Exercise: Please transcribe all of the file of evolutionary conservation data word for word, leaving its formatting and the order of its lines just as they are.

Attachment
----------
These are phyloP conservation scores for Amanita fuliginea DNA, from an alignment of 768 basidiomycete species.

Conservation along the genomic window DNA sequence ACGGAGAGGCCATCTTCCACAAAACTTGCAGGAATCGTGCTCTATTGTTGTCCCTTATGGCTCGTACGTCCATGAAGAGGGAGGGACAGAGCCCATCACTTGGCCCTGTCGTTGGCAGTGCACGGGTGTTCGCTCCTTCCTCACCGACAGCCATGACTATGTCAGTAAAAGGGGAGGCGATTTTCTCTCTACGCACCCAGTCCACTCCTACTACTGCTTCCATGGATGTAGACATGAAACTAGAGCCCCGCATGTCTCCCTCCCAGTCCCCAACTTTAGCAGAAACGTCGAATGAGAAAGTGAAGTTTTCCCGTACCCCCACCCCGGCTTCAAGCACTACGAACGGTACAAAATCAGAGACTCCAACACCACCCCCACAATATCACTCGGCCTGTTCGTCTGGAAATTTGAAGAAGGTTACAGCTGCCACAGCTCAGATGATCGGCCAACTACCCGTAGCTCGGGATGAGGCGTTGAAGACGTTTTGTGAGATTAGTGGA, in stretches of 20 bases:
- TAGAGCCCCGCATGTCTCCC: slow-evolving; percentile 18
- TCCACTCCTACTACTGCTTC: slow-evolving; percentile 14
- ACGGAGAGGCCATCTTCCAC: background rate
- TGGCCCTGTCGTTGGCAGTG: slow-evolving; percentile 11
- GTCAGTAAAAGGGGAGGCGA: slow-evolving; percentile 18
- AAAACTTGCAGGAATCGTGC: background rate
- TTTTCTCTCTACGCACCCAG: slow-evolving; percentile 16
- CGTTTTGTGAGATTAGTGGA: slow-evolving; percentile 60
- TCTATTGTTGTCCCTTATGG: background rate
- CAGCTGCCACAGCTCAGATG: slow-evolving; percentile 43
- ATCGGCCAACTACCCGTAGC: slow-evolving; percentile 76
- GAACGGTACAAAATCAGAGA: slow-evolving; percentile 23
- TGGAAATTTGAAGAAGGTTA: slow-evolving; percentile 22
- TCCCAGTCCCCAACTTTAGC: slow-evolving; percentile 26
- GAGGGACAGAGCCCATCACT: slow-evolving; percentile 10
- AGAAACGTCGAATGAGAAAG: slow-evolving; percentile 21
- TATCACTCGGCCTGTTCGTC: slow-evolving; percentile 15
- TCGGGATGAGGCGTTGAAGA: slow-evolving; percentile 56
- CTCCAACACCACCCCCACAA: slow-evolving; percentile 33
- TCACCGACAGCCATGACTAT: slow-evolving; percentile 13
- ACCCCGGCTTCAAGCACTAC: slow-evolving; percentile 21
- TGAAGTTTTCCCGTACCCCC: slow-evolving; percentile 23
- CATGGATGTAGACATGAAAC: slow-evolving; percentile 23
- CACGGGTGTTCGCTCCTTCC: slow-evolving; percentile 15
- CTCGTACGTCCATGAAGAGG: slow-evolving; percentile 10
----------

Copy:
These are phyloP conservation scores for Amanita fuliginea DNA, from an alignment of 768 basidiomycete species.

Conservation along the genomic window DNA sequence ACGGAGAGGCCATCTTCCACAAAACTTGCAGGAATCGTGCTCTATTGTTGTCCCTTATGGCTCGTACGTCCATGAAGAGGGAGGGACAGAGCCCATCACTTGGCCCTGTCGTTGGCAGTGCACGGGTGTTCGCTCCTTCCTCACCGACAGCCATGACTATGTCAGTAAAAGGGGAGGCGATTTTCTCTCTACGCACCCAGTCCACTCCTACTACTGCTTCCATGGATGTAGACATGAAACTAGAGCCCCGCATGTCTCCCTCCCAGTCCCCAACTTTAGCAGAAACGTCGAATGAGAAAGTGAAGTTTTCCCGTACCCCCACCCCGGCTTCAAGCACTACGAACGGTACAAAATCAGAGACTCCAACACCACCCCCACAATATCACTCGGCCTGTTCGTCTGGAAATTTGAAGAAGGTTACAGCTGCCACAGCTCAGATGATCGGCCAACTACCCGTAGCTCGGGATGAGGCGTTGAAGACGTTTTGTGAGATTAGTGGA, in stretches of 20 bases:
- TAGAGCCCCGCATGTCTCCC: slow-evolving; percentile 18
- TCCACTCCTACTACTGCTTC: slow-evolving; percentile 14
- ACGGAGAGGCCATCTTCCAC: background rate
- TGGCCCTGTCGTTGGCAGTG: slow-evolving; percentile 11
- GTCAGTAAAAGGGGAGGCGA: slow-evolving; percentile 18
- AAAACTTGCAGGAATCGTGC: background rate
- TTTTCTCTCTACGCACCCAG: slow-evolving; percentile 16
- CGTTTTGTGAGATTAGTGGA: slow-evolving; percentile 60
- TCTATTGTTGTCCCTTATGG: background rate
- CAGCTGCCACAGCTCAGATG: slow-evolving; percentile 43
- ATCGGCCAACTACCCGTAGC: slow-evolving; percentile 76
- GAACGGTACAAAATCAGAGA: slow-evolving; percentile 23
- TGGAAATTTGAAGAAGGTTA: slow-evolving; percentile 22
- TCCCAGTCCCCAACTTTAGC: slow-evolving; percentile 26
- GAGGGACAGAGCCCATCACT: slow-evolving; percentile 10
- AGAAACGTCGAATGAGAAAG: slow-evolving; percentile 21
- TATCACTCGGCCTGTTCGTC: slow-evolving; percentile 15
- TCGGGATGAGGCGTTGAAGA: slow-evolving; percentile 56
- CTCCAACACCACCCCCACAA: slow-evolving; percentile 33
- TCACCGACAGCCATGACTAT: slow-evolving; percentile 13
- ACCCCGGCTTCAAGCACTAC: slow-evolving; percentile 21
- TGAAGTTTTCCCGTACCCCC: slow-evolving; percentile 23
- CATGGATGTAGACATGAAAC: slow-evolving; percentile 23
- CACGGGTGTTCGCTCCTTCC: slow-evolving; percentile 15
- CTCGTACGTCCATGAAGAGG: slow-evolving; percentile 10